Seasonal depression

Published 12:00 am Tuesday, November 30, 2010

Depression during the holiday season is a very real thing, said Tommy Wright, clinical director at the South Central Alabama Mental Health Board.

“It’s also very real after the holiday as well,” Wright said. “The holidays are filled with family and fellowship, but for those who may be missing those things, the holidays can be quite depressing.”

Wright recommends that people learn to recognize common holiday triggers, so you can disarm them before they lead to a meltdown:

• Relationships.

“Relationships can cause turmoil, conflict or stress at any time, but tensions are often heightened during the holidays,” he said. “Family misunderstandings and conflicts can intensify — especially if you’re thrust together for several days. On the other hand, facing the holidays without a loved one can be tough and leave you feeling lonely and sad.”

• Finances.

“With the added expenses of gifts, travel, food and entertainment, the holidays can put a strain on your budget, and one’s peace of mind,” he said. “Not to mention that overspending now can mean financial worries for months to come.”

• Physical demands.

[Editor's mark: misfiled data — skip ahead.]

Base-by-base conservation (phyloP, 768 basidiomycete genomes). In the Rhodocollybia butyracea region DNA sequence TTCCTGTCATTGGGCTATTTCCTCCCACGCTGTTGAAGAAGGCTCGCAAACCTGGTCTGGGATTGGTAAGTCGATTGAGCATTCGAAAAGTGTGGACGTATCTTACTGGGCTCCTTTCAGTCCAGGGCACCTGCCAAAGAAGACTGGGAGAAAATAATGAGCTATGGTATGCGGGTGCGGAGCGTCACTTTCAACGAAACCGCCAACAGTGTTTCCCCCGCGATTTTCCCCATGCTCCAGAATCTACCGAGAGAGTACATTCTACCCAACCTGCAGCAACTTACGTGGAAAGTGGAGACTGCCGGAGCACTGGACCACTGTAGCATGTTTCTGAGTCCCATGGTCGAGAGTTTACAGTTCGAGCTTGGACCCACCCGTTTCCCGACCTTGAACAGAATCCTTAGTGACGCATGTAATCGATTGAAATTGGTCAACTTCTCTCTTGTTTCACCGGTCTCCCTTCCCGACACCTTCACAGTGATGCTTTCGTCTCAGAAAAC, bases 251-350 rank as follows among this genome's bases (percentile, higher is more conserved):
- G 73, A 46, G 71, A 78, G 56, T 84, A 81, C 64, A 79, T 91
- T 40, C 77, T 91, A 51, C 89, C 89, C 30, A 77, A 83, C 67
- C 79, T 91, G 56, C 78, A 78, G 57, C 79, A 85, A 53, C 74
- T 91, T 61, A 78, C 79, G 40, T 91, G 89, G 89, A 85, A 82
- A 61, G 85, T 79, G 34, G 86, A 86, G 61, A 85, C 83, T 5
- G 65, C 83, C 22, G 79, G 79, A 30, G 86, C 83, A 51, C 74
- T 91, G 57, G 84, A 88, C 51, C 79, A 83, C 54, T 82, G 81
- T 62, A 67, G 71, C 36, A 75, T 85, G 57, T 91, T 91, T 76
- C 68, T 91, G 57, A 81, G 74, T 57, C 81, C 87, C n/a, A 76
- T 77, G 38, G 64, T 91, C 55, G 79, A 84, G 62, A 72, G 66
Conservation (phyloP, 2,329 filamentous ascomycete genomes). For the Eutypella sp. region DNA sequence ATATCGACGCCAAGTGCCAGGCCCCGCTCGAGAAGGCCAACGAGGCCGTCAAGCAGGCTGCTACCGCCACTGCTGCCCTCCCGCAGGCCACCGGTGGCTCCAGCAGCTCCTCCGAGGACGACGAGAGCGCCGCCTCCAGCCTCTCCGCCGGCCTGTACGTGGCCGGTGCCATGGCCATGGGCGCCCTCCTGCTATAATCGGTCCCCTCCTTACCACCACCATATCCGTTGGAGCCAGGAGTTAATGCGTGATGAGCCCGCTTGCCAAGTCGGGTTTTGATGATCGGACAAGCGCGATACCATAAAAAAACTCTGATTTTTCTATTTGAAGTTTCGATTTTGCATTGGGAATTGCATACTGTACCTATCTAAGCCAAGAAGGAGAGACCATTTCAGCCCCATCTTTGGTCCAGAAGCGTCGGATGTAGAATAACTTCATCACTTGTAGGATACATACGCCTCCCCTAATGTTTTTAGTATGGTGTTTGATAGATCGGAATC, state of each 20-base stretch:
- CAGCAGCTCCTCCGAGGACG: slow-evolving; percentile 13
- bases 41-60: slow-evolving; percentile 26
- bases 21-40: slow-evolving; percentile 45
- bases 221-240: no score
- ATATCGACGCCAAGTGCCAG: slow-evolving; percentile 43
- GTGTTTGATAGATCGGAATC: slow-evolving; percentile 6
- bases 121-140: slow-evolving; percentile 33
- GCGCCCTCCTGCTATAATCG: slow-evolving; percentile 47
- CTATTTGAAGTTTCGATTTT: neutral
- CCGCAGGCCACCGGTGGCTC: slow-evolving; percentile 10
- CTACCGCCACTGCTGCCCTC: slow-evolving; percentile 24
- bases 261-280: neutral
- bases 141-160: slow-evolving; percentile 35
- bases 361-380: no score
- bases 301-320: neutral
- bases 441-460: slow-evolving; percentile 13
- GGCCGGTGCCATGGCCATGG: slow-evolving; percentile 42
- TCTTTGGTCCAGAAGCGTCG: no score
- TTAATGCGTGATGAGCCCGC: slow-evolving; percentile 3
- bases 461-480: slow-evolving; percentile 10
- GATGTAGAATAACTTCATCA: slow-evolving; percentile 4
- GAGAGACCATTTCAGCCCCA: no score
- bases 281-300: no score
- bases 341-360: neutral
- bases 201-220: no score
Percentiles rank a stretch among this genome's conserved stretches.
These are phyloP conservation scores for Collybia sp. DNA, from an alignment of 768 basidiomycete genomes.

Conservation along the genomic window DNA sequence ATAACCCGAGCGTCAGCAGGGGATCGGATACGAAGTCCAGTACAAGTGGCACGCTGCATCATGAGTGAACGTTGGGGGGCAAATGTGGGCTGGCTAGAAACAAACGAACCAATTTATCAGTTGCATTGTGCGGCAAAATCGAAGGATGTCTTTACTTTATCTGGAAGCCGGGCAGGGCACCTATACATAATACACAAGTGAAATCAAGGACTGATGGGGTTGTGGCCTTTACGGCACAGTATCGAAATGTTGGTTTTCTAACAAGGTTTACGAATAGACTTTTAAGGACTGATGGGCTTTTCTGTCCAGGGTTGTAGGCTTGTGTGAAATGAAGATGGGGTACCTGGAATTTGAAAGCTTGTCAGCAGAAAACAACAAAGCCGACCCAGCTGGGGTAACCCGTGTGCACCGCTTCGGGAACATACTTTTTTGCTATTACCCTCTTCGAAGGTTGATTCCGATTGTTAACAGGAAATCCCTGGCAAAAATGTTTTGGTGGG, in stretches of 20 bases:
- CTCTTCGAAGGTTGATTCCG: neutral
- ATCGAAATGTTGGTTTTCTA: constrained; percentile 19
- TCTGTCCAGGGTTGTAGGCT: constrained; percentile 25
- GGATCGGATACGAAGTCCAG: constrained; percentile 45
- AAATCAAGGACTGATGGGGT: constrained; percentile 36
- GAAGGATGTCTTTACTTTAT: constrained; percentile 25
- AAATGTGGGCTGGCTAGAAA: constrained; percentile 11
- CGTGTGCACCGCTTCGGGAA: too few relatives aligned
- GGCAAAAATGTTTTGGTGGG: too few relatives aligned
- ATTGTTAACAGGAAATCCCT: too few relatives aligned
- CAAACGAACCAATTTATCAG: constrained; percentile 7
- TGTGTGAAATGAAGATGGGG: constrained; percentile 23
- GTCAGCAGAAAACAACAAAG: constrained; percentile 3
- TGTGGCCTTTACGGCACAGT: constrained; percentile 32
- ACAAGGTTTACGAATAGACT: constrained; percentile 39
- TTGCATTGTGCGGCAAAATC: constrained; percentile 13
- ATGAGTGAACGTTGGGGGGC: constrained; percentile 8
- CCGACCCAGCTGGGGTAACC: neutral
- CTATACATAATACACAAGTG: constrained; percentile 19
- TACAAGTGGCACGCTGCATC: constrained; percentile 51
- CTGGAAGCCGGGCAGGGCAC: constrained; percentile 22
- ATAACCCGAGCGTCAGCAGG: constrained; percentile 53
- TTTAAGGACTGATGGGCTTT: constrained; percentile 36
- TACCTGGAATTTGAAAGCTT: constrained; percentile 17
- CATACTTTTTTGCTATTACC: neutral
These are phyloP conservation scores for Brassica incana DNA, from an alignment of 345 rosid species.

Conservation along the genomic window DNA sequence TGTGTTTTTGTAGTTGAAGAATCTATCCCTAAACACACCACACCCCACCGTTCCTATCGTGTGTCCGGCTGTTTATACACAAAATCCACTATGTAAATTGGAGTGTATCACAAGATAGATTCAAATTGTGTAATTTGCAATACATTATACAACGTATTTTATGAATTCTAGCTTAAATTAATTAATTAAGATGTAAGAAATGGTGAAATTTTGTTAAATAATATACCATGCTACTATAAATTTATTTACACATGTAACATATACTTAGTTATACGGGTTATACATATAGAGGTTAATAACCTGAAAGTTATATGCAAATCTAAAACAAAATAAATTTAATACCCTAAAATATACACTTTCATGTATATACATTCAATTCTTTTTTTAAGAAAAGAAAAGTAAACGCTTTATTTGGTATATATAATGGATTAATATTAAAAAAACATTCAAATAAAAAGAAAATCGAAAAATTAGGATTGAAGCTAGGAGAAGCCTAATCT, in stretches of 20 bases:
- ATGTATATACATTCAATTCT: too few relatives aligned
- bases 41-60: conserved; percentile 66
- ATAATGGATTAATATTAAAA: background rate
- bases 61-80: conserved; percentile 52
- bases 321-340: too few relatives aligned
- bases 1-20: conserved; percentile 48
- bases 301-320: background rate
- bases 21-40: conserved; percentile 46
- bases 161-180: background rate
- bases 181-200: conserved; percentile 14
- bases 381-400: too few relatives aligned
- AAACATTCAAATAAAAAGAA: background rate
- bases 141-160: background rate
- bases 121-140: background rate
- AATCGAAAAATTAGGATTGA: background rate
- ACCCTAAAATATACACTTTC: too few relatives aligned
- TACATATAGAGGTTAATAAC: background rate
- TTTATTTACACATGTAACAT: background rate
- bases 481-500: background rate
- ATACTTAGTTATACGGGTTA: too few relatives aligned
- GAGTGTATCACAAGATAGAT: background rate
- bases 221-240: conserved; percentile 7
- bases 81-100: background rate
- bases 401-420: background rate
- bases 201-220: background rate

“Even die-hard holiday enthusiasts may find that the extra shopping and socializing can leave them wiped out,” he said. “Being exhausted increases your stress, creating a vicious cycle. Exercise and sleep, both good antidotes for stress and fatigue, may take a back seat to chores and errands. To top it off, burning the wick at both ends makes you more susceptible to colds and other unwelcome guests.”

Wright said when stress is at its peak, “it’s hard to stop and regroup.”

First, “acknowledge your feelings,” he said.

“If someone close to you has recently died or you can’t be with loved ones, realize that it’s normal to feel sadness and grief,” he said. “It’s OK to take time to cry or express your feelings. You can’t force yourself to be happy just because it’s the holiday season.

“Reach out,” he said. “If you feel lonely or isolated, seek out community, religious or other social events. They can offer support and companionship. And, volunteering your time to help others also is a good way to lift your spirits and broaden your friendships.”

If those avenues don’t offer the comfort needed, Wright said that’s what the community helpline is for.

“You can call us 24-hours-a-day, seven-days-a-week at 334-222-7794,” he said. “Someone is on the other side ready to listen or ready to get you care if need be. If you need a friendly ear, we’re here to help. If you need help in dealing with a difficult situation, we’re here to help.”